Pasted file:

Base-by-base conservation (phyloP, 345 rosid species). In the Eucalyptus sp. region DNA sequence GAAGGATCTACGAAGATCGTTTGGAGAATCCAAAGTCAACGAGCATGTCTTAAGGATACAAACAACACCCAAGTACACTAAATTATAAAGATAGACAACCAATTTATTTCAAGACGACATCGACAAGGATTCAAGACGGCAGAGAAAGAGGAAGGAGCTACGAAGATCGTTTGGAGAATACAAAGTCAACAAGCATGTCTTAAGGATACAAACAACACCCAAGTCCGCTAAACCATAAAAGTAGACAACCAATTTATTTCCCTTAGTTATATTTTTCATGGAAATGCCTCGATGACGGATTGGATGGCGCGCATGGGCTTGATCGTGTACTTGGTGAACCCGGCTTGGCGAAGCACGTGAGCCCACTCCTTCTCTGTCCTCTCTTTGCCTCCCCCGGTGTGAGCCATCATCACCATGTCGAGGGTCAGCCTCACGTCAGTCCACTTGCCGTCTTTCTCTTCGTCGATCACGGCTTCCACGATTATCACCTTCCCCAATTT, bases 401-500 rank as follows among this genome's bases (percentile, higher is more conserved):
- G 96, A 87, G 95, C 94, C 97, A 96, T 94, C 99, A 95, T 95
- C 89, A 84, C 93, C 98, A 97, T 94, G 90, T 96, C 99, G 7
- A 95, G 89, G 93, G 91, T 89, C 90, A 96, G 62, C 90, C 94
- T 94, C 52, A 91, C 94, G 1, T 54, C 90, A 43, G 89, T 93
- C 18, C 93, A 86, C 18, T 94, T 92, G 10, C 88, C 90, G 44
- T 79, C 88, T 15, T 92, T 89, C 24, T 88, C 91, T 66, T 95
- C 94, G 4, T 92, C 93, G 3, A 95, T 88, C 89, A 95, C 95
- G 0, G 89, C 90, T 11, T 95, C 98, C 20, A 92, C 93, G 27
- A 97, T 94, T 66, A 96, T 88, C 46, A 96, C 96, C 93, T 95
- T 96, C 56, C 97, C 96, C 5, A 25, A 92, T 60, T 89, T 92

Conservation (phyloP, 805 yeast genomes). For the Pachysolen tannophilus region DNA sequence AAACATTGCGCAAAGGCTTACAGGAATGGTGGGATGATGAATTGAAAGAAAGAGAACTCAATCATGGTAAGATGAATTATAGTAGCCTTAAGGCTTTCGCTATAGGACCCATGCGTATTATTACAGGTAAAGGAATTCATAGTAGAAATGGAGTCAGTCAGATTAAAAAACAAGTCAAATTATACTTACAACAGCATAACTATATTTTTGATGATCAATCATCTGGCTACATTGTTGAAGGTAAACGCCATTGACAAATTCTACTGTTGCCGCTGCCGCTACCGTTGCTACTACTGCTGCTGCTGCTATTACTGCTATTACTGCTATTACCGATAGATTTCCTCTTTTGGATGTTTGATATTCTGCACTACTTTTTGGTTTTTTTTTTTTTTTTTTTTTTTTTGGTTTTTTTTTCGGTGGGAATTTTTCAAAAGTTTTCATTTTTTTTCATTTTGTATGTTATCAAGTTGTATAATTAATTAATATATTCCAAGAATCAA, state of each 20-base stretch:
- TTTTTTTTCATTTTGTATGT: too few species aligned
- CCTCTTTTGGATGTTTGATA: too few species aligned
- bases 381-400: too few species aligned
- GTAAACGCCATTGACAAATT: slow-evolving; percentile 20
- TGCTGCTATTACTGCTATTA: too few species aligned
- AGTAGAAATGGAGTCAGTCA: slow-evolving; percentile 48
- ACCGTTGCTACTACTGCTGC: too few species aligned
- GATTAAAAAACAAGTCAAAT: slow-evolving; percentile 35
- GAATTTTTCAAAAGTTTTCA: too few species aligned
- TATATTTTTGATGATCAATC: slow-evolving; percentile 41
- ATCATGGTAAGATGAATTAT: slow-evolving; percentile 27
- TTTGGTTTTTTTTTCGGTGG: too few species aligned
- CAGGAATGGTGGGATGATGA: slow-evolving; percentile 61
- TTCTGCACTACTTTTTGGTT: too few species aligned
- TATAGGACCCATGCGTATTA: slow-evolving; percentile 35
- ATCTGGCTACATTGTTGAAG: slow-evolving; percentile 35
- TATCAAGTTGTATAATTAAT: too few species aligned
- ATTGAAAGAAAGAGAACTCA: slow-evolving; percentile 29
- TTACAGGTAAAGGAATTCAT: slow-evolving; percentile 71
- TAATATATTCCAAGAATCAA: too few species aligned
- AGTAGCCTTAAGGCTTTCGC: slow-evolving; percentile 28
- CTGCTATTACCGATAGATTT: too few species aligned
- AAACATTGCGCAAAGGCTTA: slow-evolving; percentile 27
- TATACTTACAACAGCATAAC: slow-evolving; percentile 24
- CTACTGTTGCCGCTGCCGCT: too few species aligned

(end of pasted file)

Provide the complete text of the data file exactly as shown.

Base-by-base conservation (phyloP, 345 rosid species). In the Eucalyptus sp. region DNA sequence GAAGGATCTACGAAGATCGTTTGGAGAATCCAAAGTCAACGAGCATGTCTTAAGGATACAAACAACACCCAAGTACACTAAATTATAAAGATAGACAACCAATTTATTTCAAGACGACATCGACAAGGATTCAAGACGGCAGAGAAAGAGGAAGGAGCTACGAAGATCGTTTGGAGAATACAAAGTCAACAAGCATGTCTTAAGGATACAAACAACACCCAAGTCCGCTAAACCATAAAAGTAGACAACCAATTTATTTCCCTTAGTTATATTTTTCATGGAAATGCCTCGATGACGGATTGGATGGCGCGCATGGGCTTGATCGTGTACTTGGTGAACCCGGCTTGGCGAAGCACGTGAGCCCACTCCTTCTCTGTCCTCTCTTTGCCTCCCCCGGTGTGAGCCATCATCACCATGTCGAGGGTCAGCCTCACGTCAGTCCACTTGCCGTCTTTCTCTTCGTCGATCACGGCTTCCACGATTATCACCTTCCCCAATTT, bases 401-500 rank as follows among this genome's bases (percentile, higher is more conserved):
- G 96, A 87, G 95, C 94, C 97, A 96, T 94, C 99, A 95, T 95
- C 89, A 84, C 93, C 98, A 97, T 94, G 90, T 96, C 99, G 7
- A 95, G 89, G 93, G 91, T 89, C 90, A 96, G 62, C 90, C 94
- T 94, C 52, A 91, C 94, G 1, T 54, C 90, A 43, G 89, T 93
- C 18, C 93, A 86, C 18, T 94, T 92, G 10, C 88, C 90, G 44
- T 79, C 88, T 15, T 92, T 89, C 24, T 88, C 91, T 66, T 95
- C 94, G 4, T 92, C 93, G 3, A 95, T 88, C 89, A 95, C 95
- G 0, G 89, C 90, T 11, T 95, C 98, C 20, A 92, C 93, G 27
- A 97, T 94, T 66, A 96, T 88, C 46, A 96, C 96, C 93, T 95
- T 96, C 56, C 97, C 96, C 5, A 25, A 92, T 60, T 89, T 92

Conservation (phyloP, 805 yeast genomes). For the Pachysolen tannophilus region DNA sequence AAACATTGCGCAAAGGCTTACAGGAATGGTGGGATGATGAATTGAAAGAAAGAGAACTCAATCATGGTAAGATGAATTATAGTAGCCTTAAGGCTTTCGCTATAGGACCCATGCGTATTATTACAGGTAAAGGAATTCATAGTAGAAATGGAGTCAGTCAGATTAAAAAACAAGTCAAATTATACTTACAACAGCATAACTATATTTTTGATGATCAATCATCTGGCTACATTGTTGAAGGTAAACGCCATTGACAAATTCTACTGTTGCCGCTGCCGCTACCGTTGCTACTACTGCTGCTGCTGCTATTACTGCTATTACTGCTATTACCGATAGATTTCCTCTTTTGGATGTTTGATATTCTGCACTACTTTTTGGTTTTTTTTTTTTTTTTTTTTTTTTTGGTTTTTTTTTCGGTGGGAATTTTTCAAAAGTTTTCATTTTTTTTCATTTTGTATGTTATCAAGTTGTATAATTAATTAATATATTCCAAGAATCAA, state of each 20-base stretch:
- TTTTTTTTCATTTTGTATGT: too few species aligned
- CCTCTTTTGGATGTTTGATA: too few species aligned
- bases 381-400: too few species aligned
- GTAAACGCCATTGACAAATT: slow-evolving; percentile 20
- TGCTGCTATTACTGCTATTA: too few species aligned
- AGTAGAAATGGAGTCAGTCA: slow-evolving; percentile 48
- ACCGTTGCTACTACTGCTGC: too few species aligned
- GATTAAAAAACAAGTCAAAT: slow-evolving; percentile 35
- GAATTTTTCAAAAGTTTTCA: too few species aligned
- TATATTTTTGATGATCAATC: slow-evolving; percentile 41
- ATCATGGTAAGATGAATTAT: slow-evolving; percentile 27
- TTTGGTTTTTTTTTCGGTGG: too few species aligned
- CAGGAATGGTGGGATGATGA: slow-evolving; percentile 61
- TTCTGCACTACTTTTTGGTT: too few species aligned
- TATAGGACCCATGCGTATTA: slow-evolving; percentile 35
- ATCTGGCTACATTGTTGAAG: slow-evolving; percentile 35
- TATCAAGTTGTATAATTAAT: too few species aligned
- ATTGAAAGAAAGAGAACTCA: slow-evolving; percentile 29
- TTACAGGTAAAGGAATTCAT: slow-evolving; percentile 71
- TAATATATTCCAAGAATCAA: too few species aligned
- AGTAGCCTTAAGGCTTTCGC: slow-evolving; percentile 28
- CTGCTATTACCGATAGATTT: too few species aligned
- AAACATTGCGCAAAGGCTTA: slow-evolving; percentile 27
- TATACTTACAACAGCATAAC: slow-evolving; percentile 24
- CTACTGTTGCCGCTGCCGCT: too few species aligned